MILLIONS of people with eczema have been warned they are at risk of a virus causing global concern.
Around one in 10 adults in the UK have eczema, and one in five children, according to charities.
A further 31.6 million people in the US have eczema too, it’s estimated.
Health chiefs in the US have warned people with the condition that they are more at risk of becoming seriously unwell with monkeypox, as well as children under eight years old.
The Centers for Disease Control and Prevention said: “Anyone with immunocompromising conditions or certain skin conditions, such as eczema, is at risk of severe monkeypox disease.”
It particularly warned of young children with eczema, as well as teens and kids with severe acne or psoriasis.
People with skin conditions tend to have a weakened skin barrier, said Dr Peter Lio, a board-certified dermatologist and clinical assistant professor at Northwestern University Feinberg School of Medicine.
This can make it easier for bacteria or viruses to enter.
Dr Lio told The Healthy: “Monkeypox infections in people with eczema may behave similarly to eczema herpeticum or eczema vaccinatum, both of which pose serious health risks and require immediate treatment and possibly hospitalisation,”
However, there is no need to panic, he said.
“It’s important to remember that monkeypox is generally mild and self-limited.
“But if you’re part of a higher-risk group and have a history of eczema or atopic dermatitis, and/or people with eczema in your household, then it’s important to take precautions to prevent the spread of monkeypox.”
His advice was to take extra precaution if you are around someone with monkeypox, including avoiding touching any objects they have.
People with eczema should also be aware of how their rash differs from the monkeypox one, Dr Lio said, so that they are aware if they become infected.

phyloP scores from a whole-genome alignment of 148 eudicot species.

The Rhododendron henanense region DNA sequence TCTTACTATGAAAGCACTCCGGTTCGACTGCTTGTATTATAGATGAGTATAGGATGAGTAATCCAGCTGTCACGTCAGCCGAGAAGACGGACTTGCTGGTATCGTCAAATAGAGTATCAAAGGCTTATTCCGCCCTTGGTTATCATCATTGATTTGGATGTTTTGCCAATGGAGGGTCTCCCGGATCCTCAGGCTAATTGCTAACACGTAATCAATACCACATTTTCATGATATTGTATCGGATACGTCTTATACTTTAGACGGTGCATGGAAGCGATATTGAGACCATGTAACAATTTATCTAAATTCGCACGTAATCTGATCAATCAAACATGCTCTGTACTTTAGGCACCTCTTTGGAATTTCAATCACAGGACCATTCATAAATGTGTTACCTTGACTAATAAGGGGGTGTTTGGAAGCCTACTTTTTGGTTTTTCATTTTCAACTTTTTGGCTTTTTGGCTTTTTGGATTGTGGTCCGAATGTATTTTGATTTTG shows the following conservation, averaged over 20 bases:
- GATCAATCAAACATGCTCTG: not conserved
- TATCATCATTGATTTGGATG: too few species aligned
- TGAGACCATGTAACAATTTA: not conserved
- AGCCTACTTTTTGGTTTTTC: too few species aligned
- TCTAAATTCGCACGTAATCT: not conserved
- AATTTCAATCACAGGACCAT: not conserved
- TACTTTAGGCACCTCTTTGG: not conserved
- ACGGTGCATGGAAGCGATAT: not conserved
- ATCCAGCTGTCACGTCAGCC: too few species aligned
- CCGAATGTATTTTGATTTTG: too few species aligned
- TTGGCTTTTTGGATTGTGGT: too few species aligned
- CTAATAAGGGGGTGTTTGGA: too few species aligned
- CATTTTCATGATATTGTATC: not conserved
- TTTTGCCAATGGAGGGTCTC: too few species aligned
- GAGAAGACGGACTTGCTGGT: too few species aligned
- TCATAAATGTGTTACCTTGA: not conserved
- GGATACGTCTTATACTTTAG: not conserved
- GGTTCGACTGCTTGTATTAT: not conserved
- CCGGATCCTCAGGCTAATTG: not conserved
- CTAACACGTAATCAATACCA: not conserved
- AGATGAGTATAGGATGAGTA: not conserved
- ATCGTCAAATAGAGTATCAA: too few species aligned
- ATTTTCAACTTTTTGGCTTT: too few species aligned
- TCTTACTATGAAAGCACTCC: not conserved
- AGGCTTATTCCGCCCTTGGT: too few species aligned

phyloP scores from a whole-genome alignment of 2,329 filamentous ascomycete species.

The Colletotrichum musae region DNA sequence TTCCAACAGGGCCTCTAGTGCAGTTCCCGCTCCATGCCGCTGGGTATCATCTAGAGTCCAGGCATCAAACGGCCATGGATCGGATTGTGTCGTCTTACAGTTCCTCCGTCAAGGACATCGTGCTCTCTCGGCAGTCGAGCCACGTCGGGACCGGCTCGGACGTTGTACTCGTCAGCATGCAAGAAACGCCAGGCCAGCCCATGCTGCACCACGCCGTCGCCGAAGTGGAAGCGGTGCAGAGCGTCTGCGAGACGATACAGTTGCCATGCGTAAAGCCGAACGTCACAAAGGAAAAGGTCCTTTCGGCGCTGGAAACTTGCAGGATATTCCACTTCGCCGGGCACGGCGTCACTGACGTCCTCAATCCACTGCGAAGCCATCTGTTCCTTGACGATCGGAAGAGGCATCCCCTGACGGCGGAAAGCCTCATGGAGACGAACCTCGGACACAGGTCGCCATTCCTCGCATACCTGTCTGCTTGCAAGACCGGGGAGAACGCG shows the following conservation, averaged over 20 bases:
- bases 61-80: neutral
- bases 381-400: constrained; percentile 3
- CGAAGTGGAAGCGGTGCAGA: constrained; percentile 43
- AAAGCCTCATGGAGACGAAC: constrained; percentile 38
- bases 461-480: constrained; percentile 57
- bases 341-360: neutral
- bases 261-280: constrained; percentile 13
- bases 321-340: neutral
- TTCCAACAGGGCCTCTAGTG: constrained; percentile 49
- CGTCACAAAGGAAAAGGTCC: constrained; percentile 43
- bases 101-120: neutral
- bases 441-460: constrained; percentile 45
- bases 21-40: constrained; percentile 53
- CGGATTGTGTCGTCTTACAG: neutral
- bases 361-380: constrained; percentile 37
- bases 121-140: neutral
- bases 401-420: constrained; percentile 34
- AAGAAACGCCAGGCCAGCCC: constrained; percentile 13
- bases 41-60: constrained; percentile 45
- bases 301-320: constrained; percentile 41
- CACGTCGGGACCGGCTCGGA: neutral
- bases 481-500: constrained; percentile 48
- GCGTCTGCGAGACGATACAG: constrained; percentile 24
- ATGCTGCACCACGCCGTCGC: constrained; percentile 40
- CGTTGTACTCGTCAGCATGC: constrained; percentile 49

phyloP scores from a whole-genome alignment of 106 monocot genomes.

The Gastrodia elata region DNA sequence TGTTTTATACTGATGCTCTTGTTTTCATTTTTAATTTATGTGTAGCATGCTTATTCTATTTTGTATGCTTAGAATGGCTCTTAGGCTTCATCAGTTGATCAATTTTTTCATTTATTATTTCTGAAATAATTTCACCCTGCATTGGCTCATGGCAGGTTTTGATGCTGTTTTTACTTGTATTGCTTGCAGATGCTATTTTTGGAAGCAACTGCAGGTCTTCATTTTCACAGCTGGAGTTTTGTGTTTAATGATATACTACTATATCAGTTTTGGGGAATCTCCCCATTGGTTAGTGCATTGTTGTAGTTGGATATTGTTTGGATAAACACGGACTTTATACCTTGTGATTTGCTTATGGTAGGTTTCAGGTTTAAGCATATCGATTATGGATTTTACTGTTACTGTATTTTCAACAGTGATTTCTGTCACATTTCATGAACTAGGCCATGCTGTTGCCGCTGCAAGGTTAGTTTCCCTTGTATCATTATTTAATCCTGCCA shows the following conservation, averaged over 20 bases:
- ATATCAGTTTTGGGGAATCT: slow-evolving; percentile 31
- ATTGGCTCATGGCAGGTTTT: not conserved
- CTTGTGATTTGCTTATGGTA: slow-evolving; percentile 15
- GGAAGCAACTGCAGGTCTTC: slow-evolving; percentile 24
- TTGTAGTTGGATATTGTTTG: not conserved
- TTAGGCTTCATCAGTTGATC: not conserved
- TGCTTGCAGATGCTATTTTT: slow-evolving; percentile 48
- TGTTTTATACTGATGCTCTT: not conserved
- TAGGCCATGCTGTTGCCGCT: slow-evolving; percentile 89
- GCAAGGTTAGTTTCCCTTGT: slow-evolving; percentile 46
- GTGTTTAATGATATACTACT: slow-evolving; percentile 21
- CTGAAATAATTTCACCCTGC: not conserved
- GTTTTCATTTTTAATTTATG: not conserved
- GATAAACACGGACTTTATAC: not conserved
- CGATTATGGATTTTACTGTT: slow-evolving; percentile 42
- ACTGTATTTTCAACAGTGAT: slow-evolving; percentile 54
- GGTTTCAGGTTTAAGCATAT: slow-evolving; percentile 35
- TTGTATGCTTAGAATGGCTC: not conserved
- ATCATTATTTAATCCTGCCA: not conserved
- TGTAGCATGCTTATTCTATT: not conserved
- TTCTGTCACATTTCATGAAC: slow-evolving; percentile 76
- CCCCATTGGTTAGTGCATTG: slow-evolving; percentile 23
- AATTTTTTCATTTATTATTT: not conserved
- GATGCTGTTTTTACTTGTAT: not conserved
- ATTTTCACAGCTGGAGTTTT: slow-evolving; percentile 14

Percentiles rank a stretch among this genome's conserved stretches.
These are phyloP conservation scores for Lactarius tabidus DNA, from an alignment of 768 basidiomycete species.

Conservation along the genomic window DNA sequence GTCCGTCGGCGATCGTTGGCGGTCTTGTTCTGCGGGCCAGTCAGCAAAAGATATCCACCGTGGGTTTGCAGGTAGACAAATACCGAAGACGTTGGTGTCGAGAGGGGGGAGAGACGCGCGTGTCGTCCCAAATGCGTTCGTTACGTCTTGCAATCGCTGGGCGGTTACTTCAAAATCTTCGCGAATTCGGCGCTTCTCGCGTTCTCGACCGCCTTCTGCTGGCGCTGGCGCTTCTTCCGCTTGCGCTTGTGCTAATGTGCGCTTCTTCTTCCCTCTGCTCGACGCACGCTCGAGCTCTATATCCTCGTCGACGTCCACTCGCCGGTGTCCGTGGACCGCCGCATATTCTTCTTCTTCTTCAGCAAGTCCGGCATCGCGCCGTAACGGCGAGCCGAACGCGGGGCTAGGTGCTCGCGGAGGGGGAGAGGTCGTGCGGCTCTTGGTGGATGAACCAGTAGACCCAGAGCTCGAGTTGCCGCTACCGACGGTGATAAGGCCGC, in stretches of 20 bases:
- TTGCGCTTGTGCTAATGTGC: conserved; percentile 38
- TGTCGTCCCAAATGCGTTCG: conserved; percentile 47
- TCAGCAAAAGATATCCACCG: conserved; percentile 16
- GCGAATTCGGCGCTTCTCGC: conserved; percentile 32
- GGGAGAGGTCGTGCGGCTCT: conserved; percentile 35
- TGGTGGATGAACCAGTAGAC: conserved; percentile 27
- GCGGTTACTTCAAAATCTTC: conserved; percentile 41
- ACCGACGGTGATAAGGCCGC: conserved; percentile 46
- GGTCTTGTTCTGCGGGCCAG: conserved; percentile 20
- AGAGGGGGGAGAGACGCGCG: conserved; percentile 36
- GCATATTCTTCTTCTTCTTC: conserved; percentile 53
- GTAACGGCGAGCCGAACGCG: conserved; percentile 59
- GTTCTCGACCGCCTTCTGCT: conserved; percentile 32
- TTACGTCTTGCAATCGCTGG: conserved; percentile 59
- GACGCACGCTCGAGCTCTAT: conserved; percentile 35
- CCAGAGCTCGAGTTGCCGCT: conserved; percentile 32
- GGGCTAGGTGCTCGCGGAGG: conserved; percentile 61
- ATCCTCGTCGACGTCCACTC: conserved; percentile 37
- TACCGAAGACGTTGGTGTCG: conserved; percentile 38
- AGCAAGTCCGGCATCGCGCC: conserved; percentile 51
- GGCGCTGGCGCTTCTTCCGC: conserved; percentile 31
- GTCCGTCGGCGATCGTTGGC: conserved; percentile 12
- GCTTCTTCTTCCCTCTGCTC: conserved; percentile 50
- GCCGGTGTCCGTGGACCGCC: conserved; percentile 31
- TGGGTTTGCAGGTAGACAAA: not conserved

Monkeypox creates blisters with a “central crust”. The blisters are white and raised, they become ulcerated and blister.
Eczema causes a dry, itchy red rash. With scratching, wounds that bleed may appear and then scab over.
People with eczema or who have previously had it are among those who should not get the monkeypox vaccine, as well as those with HIV or are pregnant.
The smallpox vaccine contains live vaccinia virus, not a killed or weakened virus like many other vaccines.
Eczema vaccinatum (EV) is a complication that sometimes occurs as a result of the smallpox vaccination, causing a painful rash and fever.
It can be fatal in some cases, according to Healthline.
People with eczema may also be told to avoid having skin-to-skin contact for about 30 days with anyone who gets the jab.
Men who have sex with other men are currently the priority groups being targeted for vaccination.
They have made up more than 95 per cent of cases so far, however it is not a “gay person’s disease”.
Anyone can get monkeypox with close skin-to-skin contact with someone infected, or by touching their bedsheets or towels.
As of 4 August, there are 2,859 confirmed and highly probable cases of monkeypox in the UK.
But the outbreak is at last slowing down, the UK Health and Security Agency (UKHSA) said last week.
Dr Meera Chand, Director of Clinical and Emerging Infections, UKHSA, said: “While the most recent data suggests the growth of the outbreak has slowed, we cannot be complacent.
“Be vigilant of and check yourself for monkeypox symptoms, including rashes and blisters.
“If you are concerned that you may have monkeypox symptoms, take a break from events, meeting with friends or having sexual contact. Instead, stay at home and contact 111 or your local sexual health service for advice.
“The smallpox vaccine is being offered to individuals at higher risk of coming into contact with monkeypox in order to offer them protection and to reduce the spread of disease.”
Source: The Sun